One island of the archipelago

Today I watched the People’s Tribunal outside the Northwest Detention Center. The testimonies were all stories about individuals currently detained there, told by people who had interviewed them this weekend, because the detainees aren’t allowed to speak for themselves. We heard painful accounts of the petty reasons people end up detained there, the barriers to their getting a fair hearing once caught up in the punitive immigration system, poor conditions in detention, and above all how the system dehumanises detainees and guards alike. I was reminded alternately of Josef K and Ivan Denisovich, two archetypes this country likes to pretend it’s above creating.

A photo of the crowd in attendance at the People's Tribunal, with red SOLIDARIDAD flags prominent

But that’s not what I want to tell you about. Hopefully you already know about the evils of the US immigration system, and the abuses at detention centers, and if you don’t then NWDC Resistance has a better backgrounder than I could write. I want to look at a question of geography: the location of the center itself, and all the ways it reminds us that the immigration system does not value our fellow prisoners.

The Northwest Detention Center is a sterile, inhospitable building between the docks and warehouses of Tacoma’s industrial waterfront. Here’s the location for context:

Location of the Northwest Detention Center

How does this site tell us about the values—or lack thereof—that put it there? First, there’s the geology: this site is squarely in the lahar hazard zone from Mount Rainier. The wrong kind of eruption would send superheated mud down the Puyallup and Carbon rivers, burying anything in its path. Nobody should be sleeping in this zone, let alone people who can’t let themselves out if they hear the sirens. ICE claims to have evacuation plans in place, but it won’t let anyone see them, and given what we’ve seen when ordinary prisons are hit by natural disasters I see no reason to trust them to have actually thought that plan through seriously and tested its adequacy.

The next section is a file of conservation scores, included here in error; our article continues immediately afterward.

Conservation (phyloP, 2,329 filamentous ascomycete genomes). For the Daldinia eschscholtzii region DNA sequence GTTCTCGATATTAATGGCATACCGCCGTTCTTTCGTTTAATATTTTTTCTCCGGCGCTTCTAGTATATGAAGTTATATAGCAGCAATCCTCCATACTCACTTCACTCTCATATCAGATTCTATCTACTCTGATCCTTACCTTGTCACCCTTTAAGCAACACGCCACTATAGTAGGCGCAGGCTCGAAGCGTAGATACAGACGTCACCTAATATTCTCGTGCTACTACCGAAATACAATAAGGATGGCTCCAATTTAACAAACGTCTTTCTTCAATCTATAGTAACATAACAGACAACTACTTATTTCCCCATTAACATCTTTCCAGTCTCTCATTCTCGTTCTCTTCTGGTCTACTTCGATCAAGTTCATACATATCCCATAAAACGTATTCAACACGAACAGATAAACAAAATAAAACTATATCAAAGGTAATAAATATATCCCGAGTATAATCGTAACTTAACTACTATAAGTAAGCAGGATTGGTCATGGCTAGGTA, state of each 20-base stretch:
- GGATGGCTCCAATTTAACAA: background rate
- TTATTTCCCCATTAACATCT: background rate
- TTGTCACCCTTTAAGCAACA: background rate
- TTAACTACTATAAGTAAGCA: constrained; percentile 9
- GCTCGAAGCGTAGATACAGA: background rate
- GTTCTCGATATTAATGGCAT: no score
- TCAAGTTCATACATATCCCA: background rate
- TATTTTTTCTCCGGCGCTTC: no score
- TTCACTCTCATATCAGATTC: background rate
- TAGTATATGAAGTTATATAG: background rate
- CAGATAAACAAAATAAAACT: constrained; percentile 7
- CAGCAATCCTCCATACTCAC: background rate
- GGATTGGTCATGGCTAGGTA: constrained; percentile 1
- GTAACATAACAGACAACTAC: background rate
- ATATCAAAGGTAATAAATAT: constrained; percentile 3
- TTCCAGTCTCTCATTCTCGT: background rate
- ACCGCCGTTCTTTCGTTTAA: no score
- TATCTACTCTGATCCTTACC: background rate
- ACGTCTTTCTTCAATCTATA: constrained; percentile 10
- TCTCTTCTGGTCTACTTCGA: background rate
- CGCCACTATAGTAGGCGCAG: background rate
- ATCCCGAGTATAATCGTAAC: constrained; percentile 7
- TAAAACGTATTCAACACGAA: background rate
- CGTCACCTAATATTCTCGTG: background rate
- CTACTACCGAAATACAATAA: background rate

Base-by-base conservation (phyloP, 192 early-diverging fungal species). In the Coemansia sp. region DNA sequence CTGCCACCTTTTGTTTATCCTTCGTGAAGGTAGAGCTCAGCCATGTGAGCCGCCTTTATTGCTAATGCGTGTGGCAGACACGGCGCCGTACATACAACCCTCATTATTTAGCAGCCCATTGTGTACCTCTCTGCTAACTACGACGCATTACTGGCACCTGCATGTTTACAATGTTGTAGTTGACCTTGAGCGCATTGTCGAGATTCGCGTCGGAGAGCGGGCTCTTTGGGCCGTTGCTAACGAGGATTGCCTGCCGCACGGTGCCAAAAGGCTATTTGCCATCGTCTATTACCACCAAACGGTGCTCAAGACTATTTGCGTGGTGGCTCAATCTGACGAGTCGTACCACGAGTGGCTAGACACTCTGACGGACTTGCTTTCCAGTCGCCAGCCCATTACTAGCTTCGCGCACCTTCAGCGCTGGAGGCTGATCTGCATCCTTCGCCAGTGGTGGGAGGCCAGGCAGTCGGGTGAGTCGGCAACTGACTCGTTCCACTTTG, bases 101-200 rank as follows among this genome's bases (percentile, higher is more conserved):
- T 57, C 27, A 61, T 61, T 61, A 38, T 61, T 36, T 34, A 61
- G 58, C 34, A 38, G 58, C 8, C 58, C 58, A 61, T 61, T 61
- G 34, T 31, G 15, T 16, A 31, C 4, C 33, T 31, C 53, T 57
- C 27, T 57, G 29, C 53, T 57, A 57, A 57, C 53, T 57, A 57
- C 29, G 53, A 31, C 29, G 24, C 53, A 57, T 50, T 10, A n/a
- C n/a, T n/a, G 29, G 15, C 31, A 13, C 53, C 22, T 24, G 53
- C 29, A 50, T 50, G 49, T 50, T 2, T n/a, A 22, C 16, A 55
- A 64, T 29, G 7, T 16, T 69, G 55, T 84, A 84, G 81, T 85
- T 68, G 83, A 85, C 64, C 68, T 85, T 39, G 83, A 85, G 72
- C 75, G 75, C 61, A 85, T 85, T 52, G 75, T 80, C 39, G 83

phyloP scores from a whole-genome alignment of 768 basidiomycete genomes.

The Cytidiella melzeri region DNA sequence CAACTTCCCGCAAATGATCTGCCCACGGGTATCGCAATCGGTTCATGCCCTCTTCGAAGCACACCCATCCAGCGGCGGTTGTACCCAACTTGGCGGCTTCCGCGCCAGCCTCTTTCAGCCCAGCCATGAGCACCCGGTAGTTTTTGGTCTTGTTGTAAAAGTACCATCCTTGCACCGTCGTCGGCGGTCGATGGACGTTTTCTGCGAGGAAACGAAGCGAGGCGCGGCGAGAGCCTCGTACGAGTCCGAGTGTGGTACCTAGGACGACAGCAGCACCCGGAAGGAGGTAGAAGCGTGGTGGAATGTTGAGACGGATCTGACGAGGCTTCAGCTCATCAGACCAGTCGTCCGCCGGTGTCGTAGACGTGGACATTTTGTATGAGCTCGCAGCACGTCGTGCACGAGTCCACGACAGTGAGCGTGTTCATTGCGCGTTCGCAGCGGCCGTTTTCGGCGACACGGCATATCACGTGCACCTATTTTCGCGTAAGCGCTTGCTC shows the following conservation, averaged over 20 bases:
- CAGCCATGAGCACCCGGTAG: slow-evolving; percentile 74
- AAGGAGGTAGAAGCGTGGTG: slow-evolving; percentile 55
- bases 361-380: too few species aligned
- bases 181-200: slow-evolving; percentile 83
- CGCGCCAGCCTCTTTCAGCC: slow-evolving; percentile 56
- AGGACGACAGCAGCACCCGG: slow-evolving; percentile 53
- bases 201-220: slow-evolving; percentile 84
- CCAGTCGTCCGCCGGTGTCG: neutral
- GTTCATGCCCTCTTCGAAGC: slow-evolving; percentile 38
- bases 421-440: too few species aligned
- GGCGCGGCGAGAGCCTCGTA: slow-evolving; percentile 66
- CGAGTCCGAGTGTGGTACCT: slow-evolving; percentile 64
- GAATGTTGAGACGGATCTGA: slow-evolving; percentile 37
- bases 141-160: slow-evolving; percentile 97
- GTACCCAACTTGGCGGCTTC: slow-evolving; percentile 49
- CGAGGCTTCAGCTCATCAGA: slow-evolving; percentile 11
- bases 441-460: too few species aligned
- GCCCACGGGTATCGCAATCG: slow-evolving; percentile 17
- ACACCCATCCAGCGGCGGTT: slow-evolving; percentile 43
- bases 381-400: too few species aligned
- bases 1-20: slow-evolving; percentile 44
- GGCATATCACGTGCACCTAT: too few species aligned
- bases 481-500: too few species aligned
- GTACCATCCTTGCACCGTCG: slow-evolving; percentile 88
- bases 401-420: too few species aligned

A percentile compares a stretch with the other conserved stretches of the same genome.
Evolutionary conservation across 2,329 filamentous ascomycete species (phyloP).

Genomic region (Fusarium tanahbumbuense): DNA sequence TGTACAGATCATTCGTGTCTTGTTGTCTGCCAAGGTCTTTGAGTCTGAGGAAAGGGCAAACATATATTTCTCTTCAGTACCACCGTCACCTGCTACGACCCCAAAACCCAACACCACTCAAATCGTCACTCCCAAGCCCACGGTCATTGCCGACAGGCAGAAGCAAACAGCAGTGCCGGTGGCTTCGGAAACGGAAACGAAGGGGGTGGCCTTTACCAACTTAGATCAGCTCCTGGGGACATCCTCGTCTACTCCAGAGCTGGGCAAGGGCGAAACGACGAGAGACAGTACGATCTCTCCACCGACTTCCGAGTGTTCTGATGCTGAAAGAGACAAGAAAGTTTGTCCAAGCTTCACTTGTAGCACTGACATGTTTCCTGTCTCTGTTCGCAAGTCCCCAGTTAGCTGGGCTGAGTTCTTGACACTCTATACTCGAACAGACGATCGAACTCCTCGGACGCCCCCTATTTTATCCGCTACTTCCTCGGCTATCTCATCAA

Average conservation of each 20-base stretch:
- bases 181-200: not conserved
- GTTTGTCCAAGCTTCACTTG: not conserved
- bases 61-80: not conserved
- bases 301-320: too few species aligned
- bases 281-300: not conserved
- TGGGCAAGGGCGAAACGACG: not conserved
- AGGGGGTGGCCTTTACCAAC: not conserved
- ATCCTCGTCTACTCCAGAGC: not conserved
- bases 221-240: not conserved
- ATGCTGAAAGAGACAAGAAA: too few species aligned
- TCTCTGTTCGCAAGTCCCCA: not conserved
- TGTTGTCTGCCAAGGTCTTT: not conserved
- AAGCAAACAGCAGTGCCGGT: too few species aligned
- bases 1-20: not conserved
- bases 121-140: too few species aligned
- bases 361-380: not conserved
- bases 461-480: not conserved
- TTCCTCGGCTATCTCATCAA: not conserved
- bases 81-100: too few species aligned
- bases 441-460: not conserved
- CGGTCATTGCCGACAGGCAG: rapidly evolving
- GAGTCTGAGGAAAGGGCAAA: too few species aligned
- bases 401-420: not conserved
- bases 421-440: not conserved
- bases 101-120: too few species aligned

Lahar hazard map for Pierce County
Lahar hazard zones in red and yellow; NWDC location is the red X.

Being where the lahar deposits reach the sea, the whole Tacoma docks area would have been tidal mudflats until they were filled and dredged for industry, turning them into this:

A photo of the industrial area outside the detention center

This has at least four important consequences:

  1. Everything built on fill is at particularly high risk of collapse in an earthquake, due to soil liquefaction – another reason no-one should be sleeping at this location.
  2. The nature of the fill and previous uses of the land has left it severely polluted – strike three against forcing anyone to live here, yet it turns out that the facility is here precisely because the land is a problem to use for anything else.
  3. The building out of this area represents a significant loss of a habitat type that’s particularly important because it’s so biologically productive and naturally relatively scarce around Puget Sound.
  4. Because it was such productive habitat, this would have been an important foraging and hunting area for the Puyallup people, until settlers decided to pave it over.

Speaking of the Puyallup, NWDC sits just barely outside the contemporary Puyallup Reservation’s boundaries:

Map showing the boundaries of the Puyallup Reservation and location of NWDC

This reads like nested layers of insult. Not only were the Puyallups forced off almost all the land they used to use onto a tiny remnant. Not only was at least half the land they were allowed to keep at perpetual risk of flooding, lahars, liquefaction and/or landslides. Not only did they lose the rich tidal foraging grounds inside and outside their reservation to development. Now the people who invaded and pushed them off their ancestral lands have the gall to then claim they had the right to say who gets to live here and who doesn’t, and placed one of the brutal sites of enforcing that a stone’s throw from the reservation they confined the Puyallups to.

In practical terms, there could hardly be a worse site for this facility. But as a symbol of everything it plays a part in… could it be better?

A photo of the detention center itself

1 thought on “One island of the archipelago”

  1. This is spot on. Even if ICE tries to prevent the detainees from seeking, the very land tells us stories.

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